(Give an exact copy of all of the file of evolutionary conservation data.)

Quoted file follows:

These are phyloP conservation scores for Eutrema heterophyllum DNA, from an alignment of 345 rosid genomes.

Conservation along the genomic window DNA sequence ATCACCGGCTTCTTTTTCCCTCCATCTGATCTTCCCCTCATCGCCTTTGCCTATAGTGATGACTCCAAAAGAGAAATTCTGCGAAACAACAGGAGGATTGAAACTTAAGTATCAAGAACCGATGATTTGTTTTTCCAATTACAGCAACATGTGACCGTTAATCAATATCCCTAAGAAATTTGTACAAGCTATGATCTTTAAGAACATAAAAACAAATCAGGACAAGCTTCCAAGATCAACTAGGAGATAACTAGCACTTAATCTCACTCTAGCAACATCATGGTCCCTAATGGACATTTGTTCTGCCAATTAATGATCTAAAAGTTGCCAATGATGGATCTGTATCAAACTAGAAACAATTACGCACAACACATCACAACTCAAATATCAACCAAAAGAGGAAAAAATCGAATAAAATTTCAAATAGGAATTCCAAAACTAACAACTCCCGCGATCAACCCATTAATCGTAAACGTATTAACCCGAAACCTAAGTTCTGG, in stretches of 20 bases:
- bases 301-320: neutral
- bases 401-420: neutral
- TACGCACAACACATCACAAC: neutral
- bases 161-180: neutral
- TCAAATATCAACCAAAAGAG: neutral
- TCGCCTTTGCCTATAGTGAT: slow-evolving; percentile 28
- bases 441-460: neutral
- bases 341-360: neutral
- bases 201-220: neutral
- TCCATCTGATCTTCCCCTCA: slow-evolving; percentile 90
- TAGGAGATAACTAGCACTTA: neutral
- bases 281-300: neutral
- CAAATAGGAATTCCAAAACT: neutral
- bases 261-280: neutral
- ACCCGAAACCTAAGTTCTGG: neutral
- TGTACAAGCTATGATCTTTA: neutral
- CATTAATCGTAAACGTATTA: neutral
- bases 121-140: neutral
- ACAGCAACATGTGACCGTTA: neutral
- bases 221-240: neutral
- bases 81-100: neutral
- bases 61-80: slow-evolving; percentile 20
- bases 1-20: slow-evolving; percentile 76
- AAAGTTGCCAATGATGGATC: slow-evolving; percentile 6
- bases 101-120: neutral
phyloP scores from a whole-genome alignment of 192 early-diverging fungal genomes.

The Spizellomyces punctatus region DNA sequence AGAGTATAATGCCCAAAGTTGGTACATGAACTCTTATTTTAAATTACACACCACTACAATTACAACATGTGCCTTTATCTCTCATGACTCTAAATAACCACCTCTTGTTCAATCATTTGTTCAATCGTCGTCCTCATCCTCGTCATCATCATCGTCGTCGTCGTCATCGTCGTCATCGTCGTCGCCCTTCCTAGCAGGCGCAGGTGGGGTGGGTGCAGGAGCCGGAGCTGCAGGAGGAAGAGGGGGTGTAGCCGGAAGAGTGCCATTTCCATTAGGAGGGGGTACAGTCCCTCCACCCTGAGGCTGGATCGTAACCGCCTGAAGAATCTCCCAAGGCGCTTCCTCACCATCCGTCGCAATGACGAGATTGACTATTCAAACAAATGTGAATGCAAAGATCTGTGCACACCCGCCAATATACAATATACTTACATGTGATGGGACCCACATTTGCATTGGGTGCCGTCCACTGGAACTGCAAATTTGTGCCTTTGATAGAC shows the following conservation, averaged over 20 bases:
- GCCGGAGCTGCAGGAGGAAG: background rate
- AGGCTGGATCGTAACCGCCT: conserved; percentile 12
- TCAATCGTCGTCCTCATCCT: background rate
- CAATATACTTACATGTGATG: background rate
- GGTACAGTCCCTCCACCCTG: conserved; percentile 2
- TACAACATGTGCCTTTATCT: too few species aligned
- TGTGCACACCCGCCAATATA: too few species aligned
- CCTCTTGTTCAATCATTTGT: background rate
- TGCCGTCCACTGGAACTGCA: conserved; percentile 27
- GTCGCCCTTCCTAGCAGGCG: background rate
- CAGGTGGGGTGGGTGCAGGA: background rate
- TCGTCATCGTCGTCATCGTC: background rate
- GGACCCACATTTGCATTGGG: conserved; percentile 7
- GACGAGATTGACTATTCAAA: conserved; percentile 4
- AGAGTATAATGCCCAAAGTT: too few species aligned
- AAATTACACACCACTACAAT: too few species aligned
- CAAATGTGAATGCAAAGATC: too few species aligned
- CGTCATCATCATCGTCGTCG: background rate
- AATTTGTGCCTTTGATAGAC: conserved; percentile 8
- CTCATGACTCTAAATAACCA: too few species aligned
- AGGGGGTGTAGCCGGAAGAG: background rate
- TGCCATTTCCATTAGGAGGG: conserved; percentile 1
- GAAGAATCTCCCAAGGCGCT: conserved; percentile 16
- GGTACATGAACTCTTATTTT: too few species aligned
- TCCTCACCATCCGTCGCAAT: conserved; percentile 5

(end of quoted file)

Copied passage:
These are phyloP conservation scores for Eutrema heterophyllum DNA, from an alignment of 345 rosid genomes.

Conservation along the genomic window DNA sequence ATCACCGGCTTCTTTTTCCCTCCATCTGATCTTCCCCTCATCGCCTTTGCCTATAGTGATGACTCCAAAAGAGAAATTCTGCGAAACAACAGGAGGATTGAAACTTAAGTATCAAGAACCGATGATTTGTTTTTCCAATTACAGCAACATGTGACCGTTAATCAATATCCCTAAGAAATTTGTACAAGCTATGATCTTTAAGAACATAAAAACAAATCAGGACAAGCTTCCAAGATCAACTAGGAGATAACTAGCACTTAATCTCACTCTAGCAACATCATGGTCCCTAATGGACATTTGTTCTGCCAATTAATGATCTAAAAGTTGCCAATGATGGATCTGTATCAAACTAGAAACAATTACGCACAACACATCACAACTCAAATATCAACCAAAAGAGGAAAAAATCGAATAAAATTTCAAATAGGAATTCCAAAACTAACAACTCCCGCGATCAACCCATTAATCGTAAACGTATTAACCCGAAACCTAAGTTCTGG, in stretches of 20 bases:
- bases 301-320: neutral
- bases 401-420: neutral
- TACGCACAACACATCACAAC: neutral
- bases 161-180: neutral
- TCAAATATCAACCAAAAGAG: neutral
- TCGCCTTTGCCTATAGTGAT: slow-evolving; percentile 28
- bases 441-460: neutral
- bases 341-360: neutral
- bases 201-220: neutral
- TCCATCTGATCTTCCCCTCA: slow-evolving; percentile 90
- TAGGAGATAACTAGCACTTA: neutral
- bases 281-300: neutral
- CAAATAGGAATTCCAAAACT: neutral
- bases 261-280: neutral
- ACCCGAAACCTAAGTTCTGG: neutral
- TGTACAAGCTATGATCTTTA: neutral
- CATTAATCGTAAACGTATTA: neutral
- bases 121-140: neutral
- ACAGCAACATGTGACCGTTA: neutral
- bases 221-240: neutral
- bases 81-100: neutral
- bases 61-80: slow-evolving; percentile 20
- bases 1-20: slow-evolving; percentile 76
- AAAGTTGCCAATGATGGATC: slow-evolving; percentile 6
- bases 101-120: neutral
phyloP scores from a whole-genome alignment of 192 early-diverging fungal genomes.

The Spizellomyces punctatus region DNA sequence AGAGTATAATGCCCAAAGTTGGTACATGAACTCTTATTTTAAATTACACACCACTACAATTACAACATGTGCCTTTATCTCTCATGACTCTAAATAACCACCTCTTGTTCAATCATTTGTTCAATCGTCGTCCTCATCCTCGTCATCATCATCGTCGTCGTCGTCATCGTCGTCATCGTCGTCGCCCTTCCTAGCAGGCGCAGGTGGGGTGGGTGCAGGAGCCGGAGCTGCAGGAGGAAGAGGGGGTGTAGCCGGAAGAGTGCCATTTCCATTAGGAGGGGGTACAGTCCCTCCACCCTGAGGCTGGATCGTAACCGCCTGAAGAATCTCCCAAGGCGCTTCCTCACCATCCGTCGCAATGACGAGATTGACTATTCAAACAAATGTGAATGCAAAGATCTGTGCACACCCGCCAATATACAATATACTTACATGTGATGGGACCCACATTTGCATTGGGTGCCGTCCACTGGAACTGCAAATTTGTGCCTTTGATAGAC shows the following conservation, averaged over 20 bases:
- GCCGGAGCTGCAGGAGGAAG: background rate
- AGGCTGGATCGTAACCGCCT: conserved; percentile 12
- TCAATCGTCGTCCTCATCCT: background rate
- CAATATACTTACATGTGATG: background rate
- GGTACAGTCCCTCCACCCTG: conserved; percentile 2
- TACAACATGTGCCTTTATCT: too few species aligned
- TGTGCACACCCGCCAATATA: too few species aligned
- CCTCTTGTTCAATCATTTGT: background rate
- TGCCGTCCACTGGAACTGCA: conserved; percentile 27
- GTCGCCCTTCCTAGCAGGCG: background rate
- CAGGTGGGGTGGGTGCAGGA: background rate
- TCGTCATCGTCGTCATCGTC: background rate
- GGACCCACATTTGCATTGGG: conserved; percentile 7
- GACGAGATTGACTATTCAAA: conserved; percentile 4
- AGAGTATAATGCCCAAAGTT: too few species aligned
- AAATTACACACCACTACAAT: too few species aligned
- CAAATGTGAATGCAAAGATC: too few species aligned
- CGTCATCATCATCGTCGTCG: background rate
- AATTTGTGCCTTTGATAGAC: conserved; percentile 8
- CTCATGACTCTAAATAACCA: too few species aligned
- AGGGGGTGTAGCCGGAAGAG: background rate
- TGCCATTTCCATTAGGAGGG: conserved; percentile 1
- GAAGAATCTCCCAAGGCGCT: conserved; percentile 16
- GGTACATGAACTCTTATTTT: too few species aligned
- TCCTCACCATCCGTCGCAAT: conserved; percentile 5